Notwithstanding the NTB challenge, now is the time to take these client engagement learnings of the past seven months and transform the commercial client engagement model to be more digital and multichannel for all client segments. Key components that need consideration include structure (roles and responsibilities, including specialization), deployment (how many coverage folks are needed and where they should be, including gearing), and enablement (sales force and marketing automation).

Leading banks are:

  • Challenging the current roles and responsibilities structure through this new multi-channel/digital lens: The review should ensure the right mix between general relationship-oriented resources and specialized resources (industry, product or capability). Given the new model is less location-dependent, the ability to mix and match resources against a client’s needs is enhanced. A significant opportunity exists to formally develop an inside sales capability that is enabled by technology and analytics. These resources can manage their own clients, but also effectively augment the “feet on the street.”
  • Significantly increasing gearing ratios: There is no doubt that a more digital/multi-channel approach can increase productivity while also improving the effectiveness of the sales force. (See Figure 6.) For example, RMs who travel less have the capacity to expand the current number of relationships they manage. The traditional middle market client-to-RM ratio of 30 can increase to 50. For the business banking segment, where client-to-RM ratios of 75-100 are common, optimized sales models can increase that ratio to 250-400!

Figure 6: Big Potential for Engagement Models

Current Performance
per RM (Clients/Revenue)
Future State: Digitally-Enabled Improvement in Revenue / RM
Business Banking RM 70/$1.4M 160/$3.2M $1.8M
Middle Market RM 30/$4M 45/$6.0M $2.0M

Notes: Novantas Case Study; Clients per BBRM in a digitally enabled model is an average between BBRM and Inside Sales; assumes no improvement in revenue/client (BB@$20k; MM@$133k), though the deployment of marketing analytics and digital tools should improve customer penetration.

Figure 6: Big Potential for Engagement Models

Notes: Novantas Case Study; Clients per BBRM in a digitally enabled model is an average between BBRM and Inside Sales; assumes no improvement in revenue/client (BB@$20k; MM@$133k) though the deployment of marketing analytics and digital tools should improve customer penetration.

  • Expanding the investment in digital tools, especially marketing automation. Many banks have been updating their CRMs and increasing utilization of these platforms. Very few, however, have taken advantage of marketing automation to increase client communication and engagement, while also significantly increasing lead generation and conversion through digital marketing strategies.

The commercial line of business is facing a significant profitability challenge due to continued modest economic growth and low interest rates. Embracing the digital channel for client engagement is one way to mitigate profitability challenges by improving banker efficiency and effectiveness.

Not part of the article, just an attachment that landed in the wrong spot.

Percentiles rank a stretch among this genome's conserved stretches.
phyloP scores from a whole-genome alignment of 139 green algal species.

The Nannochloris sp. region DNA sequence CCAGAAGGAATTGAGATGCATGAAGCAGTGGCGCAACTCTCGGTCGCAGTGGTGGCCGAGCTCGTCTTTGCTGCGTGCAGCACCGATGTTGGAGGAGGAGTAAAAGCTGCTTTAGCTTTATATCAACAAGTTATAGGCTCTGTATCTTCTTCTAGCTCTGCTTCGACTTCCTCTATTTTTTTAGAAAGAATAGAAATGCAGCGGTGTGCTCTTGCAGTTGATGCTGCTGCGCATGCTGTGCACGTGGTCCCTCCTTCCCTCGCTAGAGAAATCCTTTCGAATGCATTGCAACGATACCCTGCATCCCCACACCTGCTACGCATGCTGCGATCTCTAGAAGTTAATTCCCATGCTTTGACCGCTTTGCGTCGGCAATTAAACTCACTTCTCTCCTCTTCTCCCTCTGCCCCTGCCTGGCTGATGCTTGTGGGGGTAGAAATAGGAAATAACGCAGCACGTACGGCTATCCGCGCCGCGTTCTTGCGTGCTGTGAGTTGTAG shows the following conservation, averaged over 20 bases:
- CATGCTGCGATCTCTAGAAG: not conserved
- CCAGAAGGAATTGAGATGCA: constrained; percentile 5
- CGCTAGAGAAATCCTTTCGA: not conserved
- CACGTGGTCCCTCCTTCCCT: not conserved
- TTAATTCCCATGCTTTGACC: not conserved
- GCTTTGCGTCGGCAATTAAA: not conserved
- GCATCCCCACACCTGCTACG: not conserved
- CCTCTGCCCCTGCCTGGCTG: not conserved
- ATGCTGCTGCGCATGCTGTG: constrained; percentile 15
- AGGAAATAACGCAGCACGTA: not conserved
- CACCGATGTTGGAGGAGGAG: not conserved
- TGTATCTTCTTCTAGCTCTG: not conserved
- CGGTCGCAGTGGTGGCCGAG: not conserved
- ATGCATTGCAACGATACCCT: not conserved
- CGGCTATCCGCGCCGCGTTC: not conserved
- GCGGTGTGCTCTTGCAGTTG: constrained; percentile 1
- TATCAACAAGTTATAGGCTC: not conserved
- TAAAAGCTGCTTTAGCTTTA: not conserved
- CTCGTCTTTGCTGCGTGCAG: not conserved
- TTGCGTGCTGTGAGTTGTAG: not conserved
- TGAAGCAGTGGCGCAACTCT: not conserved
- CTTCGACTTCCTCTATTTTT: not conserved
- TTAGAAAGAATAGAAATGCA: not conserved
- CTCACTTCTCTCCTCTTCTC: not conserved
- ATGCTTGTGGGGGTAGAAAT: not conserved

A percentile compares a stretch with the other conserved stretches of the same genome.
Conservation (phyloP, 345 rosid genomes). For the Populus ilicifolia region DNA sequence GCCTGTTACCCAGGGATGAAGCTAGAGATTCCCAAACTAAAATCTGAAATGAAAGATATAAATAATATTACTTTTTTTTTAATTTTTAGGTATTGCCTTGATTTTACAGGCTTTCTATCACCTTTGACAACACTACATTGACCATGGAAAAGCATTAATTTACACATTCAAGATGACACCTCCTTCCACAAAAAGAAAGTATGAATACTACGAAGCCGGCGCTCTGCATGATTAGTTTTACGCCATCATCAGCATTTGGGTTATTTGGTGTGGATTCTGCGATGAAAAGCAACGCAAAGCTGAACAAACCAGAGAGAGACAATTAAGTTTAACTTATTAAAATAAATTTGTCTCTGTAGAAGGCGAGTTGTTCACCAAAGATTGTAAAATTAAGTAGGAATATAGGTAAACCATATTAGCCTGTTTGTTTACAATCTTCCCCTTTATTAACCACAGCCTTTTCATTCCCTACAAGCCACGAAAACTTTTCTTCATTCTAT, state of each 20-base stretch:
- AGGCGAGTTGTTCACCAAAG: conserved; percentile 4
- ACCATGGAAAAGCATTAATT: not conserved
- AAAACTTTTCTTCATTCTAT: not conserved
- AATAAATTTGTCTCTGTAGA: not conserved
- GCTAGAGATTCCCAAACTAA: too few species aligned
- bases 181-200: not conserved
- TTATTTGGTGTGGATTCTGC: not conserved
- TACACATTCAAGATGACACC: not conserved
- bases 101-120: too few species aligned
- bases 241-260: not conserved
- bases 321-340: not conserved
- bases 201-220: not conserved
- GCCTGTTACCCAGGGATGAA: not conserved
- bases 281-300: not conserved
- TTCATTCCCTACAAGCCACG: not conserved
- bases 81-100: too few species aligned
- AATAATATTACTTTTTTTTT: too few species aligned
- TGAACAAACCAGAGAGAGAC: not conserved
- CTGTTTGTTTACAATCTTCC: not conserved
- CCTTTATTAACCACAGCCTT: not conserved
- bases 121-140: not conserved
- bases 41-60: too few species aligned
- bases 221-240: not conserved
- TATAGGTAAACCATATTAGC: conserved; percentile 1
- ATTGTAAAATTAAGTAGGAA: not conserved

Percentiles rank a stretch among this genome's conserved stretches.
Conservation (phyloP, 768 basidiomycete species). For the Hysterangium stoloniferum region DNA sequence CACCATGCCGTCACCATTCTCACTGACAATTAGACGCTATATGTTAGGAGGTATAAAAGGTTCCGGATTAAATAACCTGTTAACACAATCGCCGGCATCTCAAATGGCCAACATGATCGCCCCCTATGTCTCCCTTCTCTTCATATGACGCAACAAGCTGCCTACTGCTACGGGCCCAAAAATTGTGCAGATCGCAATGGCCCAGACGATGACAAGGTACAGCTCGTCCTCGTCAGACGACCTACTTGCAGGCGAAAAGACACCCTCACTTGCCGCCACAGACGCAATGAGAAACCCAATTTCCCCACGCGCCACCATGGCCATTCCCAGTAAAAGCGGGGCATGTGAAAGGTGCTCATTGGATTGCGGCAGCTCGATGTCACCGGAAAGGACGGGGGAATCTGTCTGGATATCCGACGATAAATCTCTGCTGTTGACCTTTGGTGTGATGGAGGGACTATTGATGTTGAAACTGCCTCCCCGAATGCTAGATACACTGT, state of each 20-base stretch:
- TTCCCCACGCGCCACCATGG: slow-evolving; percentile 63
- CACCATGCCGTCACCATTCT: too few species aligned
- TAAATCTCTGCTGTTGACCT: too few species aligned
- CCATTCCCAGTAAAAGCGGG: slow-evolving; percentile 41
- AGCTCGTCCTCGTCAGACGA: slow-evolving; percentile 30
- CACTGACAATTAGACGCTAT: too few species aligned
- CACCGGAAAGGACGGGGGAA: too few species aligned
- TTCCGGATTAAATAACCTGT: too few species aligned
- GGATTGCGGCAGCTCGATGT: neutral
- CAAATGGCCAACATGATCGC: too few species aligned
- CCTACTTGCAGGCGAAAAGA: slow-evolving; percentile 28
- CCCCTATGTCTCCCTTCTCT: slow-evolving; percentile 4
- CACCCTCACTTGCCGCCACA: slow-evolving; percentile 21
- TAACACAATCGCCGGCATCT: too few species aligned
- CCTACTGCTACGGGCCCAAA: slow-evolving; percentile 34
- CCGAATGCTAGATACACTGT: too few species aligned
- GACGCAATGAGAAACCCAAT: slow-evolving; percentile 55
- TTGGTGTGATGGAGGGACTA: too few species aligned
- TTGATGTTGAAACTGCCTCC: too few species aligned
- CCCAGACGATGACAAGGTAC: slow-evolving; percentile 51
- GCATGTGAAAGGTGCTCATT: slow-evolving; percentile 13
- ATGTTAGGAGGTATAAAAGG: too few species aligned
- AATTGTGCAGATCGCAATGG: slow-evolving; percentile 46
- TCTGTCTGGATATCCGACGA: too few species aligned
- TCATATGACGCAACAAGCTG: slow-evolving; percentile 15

Mike Rice (mrice@novantas.com), Peter Serene (pserene@novantas.com)

PANDEMIC TRIGGERS LOWER FEES FOR VAULT, OTHER SERVICES

The reduction in bank branches – whether the result of industry consolidation or pandemic-related disruption – is having widespread reverberations across the industry. One of the less-noticed implications is a decline in bank revenue for vaults and other services that are now shifting to non-bank providers.

Banks should be aware of these trends and determine strategies to defend themselves against this surge in the “shadow banking” industry.

For example, commercial vault activity is down a dramatic 34% among a representative corporate cohort so far this year, according to NDepth data from Novantas. (See Figure 7.) As a growing number of banks are shutting down vaults due to increased regulations and COVID-19 concerns trigger a rush by companies to safeguard assets, private security providers (such as Diebold, Garda, Loomis and Fort Knox) are seeing profits rise. A similar flight to private security was triggered after the 2008 economic recession.

Figure 7: Vault Services Bank Fees - 2020 YTD

Source: Novantas NDepth representative corporate cohort

Furthermore, the payment vehicle mix is changing with an increased demand for cash on hand, including bank notes and coin. At the same time, a reduction in staffing at the U.S. Mint has triggered a national coin shortage. These developments have led customers to turn to alternative providers such as currency exchanges to meet this demand. (See Figure 8.)

Figure 8: Currency and Coin Service Fees - 2020 YTD

Source: Novantas NDepth representative corporate cohort

Some banks are starting to take notice of these trends, looking to partner with third-party vaults and other related services to outsource this function while focusing on core commercial deposits. These agreements can achieve economies of scale because these providers typically have specialized resources and more industry experience to manage this emergent currency need.

Alternatively, banks can expand their prepaid card outreach efforts to assist the sector of customers that is negatively impacted by branch closures. Solutions to assist utility bill payments similarly will be an innovative way to address the attrition due to COVID-19 and the related loss of branch business.

Subscribe

Stay up to date on the latest banking news